Growing your own food is a wonderful way to save money…but ask any gardener and they will tell you that gardening expenses can add up. However, there are many simple and creative ways to save money in the garden.
Here are 10 Money Saving Tips to help you save money gardening so you can grow more food!
10 Money Saving Tips for Gardeners
1. Start Your Plants from Seed
Starting your plants from seed does require a little bit of patience but the end result will save you money. Seed packages can contain anywhere from 10-50 seeds per package, meaning you can grow up to 50 plants from seed for the price of one plant start. When starting plants from seed, it is important to do a bit of research before hand and take note of which seeds do best when started indoors and which seeds will do best when sown outdoors.
2. Start a Compost Bin
Compost provides free fertilizer for plants. Start a compost pile using free items from your kitchen, home, and yard. Items like eggshells, vegetable peels, tea bags, cardboard, newspaper, grass clippings, leaves, and more can all be composted. Not only will you be saving money in the garden by composting, but you will also be cutting down on household waste. Composting does take time, so start a compost bin now and next year you will have compost ready for your garden.
3. Make Your own Mulch/Weed Barriers
There is no need to buy expensive weed barriers from a big box store. Instead, use cardboard, newspapers, grass clippings and wood chips around plants to create a natural weed barrier. These will also act as a mulch, holding moisture in the soil and then eventually breaking down into a compost to feed the soil as well.
4. Use Water Collection Systems
Create a rainwater catchment to save money on water. These can be made from collecting rainwater from a roof, gutters, or run off using buckets. Add a screen on top of the bucket to keep debris out and you will have a free water supply ready when your plants need it.
5. Propagate Cuttings
Another way to save money in the garden is to propagate plants. Propagation involves taking a cutting from an established plant, place the cutting in water or rooting hormone, and then allow the cutting to grow a new root system which will eventually become a new plant all on its own. Plants that are easy to propagate include: herbs like oregano, mint, thyme, and rosemary, Berry bushes such as blueberry, elderberry, raspberry, blackberry, and Fig Trees. Tomato plants are also easy to propagate.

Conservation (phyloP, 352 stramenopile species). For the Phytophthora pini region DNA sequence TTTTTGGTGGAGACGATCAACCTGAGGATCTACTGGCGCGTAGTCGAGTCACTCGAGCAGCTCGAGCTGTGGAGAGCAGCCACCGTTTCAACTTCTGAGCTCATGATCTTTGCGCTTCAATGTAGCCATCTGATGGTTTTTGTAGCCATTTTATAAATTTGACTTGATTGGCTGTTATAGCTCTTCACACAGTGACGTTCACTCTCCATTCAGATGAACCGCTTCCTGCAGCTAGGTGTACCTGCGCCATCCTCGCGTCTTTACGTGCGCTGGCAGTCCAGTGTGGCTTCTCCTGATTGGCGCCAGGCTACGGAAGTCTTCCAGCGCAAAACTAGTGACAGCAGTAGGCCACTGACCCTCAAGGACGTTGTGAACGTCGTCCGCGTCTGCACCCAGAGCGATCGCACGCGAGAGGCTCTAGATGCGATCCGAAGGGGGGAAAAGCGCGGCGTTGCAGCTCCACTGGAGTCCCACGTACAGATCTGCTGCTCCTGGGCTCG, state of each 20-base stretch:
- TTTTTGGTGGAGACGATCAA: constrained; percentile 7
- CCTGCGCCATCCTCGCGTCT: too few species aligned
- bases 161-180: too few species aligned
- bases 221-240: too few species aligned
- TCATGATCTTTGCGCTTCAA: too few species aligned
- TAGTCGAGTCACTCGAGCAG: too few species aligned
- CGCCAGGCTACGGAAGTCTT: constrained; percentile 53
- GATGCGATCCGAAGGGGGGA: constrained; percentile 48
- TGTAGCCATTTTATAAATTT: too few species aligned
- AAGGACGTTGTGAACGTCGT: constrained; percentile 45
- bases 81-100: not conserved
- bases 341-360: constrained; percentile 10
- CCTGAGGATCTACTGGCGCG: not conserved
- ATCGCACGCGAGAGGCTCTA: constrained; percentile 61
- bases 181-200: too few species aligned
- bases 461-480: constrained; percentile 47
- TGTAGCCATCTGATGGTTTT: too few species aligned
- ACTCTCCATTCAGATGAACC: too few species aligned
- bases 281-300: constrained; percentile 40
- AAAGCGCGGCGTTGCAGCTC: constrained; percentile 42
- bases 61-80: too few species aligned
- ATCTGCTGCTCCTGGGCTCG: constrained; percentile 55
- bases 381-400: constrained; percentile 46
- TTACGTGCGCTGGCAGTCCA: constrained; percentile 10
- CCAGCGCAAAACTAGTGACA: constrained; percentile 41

Get creative and upcycle old items to be used in the garden--old fencing can become trellises, reuse an old table or dresser as a potting bench, reuse yogurt cups and other plastic food buckets to grow plant starts in, pallets can be used as a garden fence, and sturdy tree branches can be used to make bean trellises and teepees.
7. Use Your Extra Seeds
Often, there are extra seeds left in a package after we have planted our garden out. Instead of tossing those seeds, grow your extra seeds as microgreens. Many seeds can be grown as microgreens like lettuce, beets, radish, mustard greens, cabbage, kale, sunflower, and more!
8. Recycle Newspapers
Recycle old newspapers by putting them to use in the garden. Newspapers can be used around bottom of plants as weed barrier and in the compost bin. Newspapers can also be folded into containers to start seeds in.
9. Use Companion Plants as Natural Pesticides
Pesticides are expensive, not to mention bad for you, pollinators, and your plants. Instead of buying pesticides, try companion planting. Onions, Garlic, Herbs, Lavender, Borage and Marigolds are all great companion plants that can help deter pests. These plants will keep the pests away and provide you with even more food when harvested too.
10. Seed Save
Seed saving is a fantastic way to save money in the garden. Seed saving year after year will also produce stronger plants with increased disease resistance and more prolific harvests, which will save you even more money by providing your garden with larger, healthier, plants that produce more food in the same space! Starting with open pollinated/heirloom seeds is a terrific way to insure you will have seeds for your garden for many years to come.
Gardening like all hobbies, will require some investment...but it doesn’t have to be expensive.
After all, the goal is to save money at the grocery store, not spend more money in the garden! We hope these tips will help you save money and produce more healthy food for you, your family and your community.
Blessings of Bounty - Amber Jouben
Heritage Hollow Homestead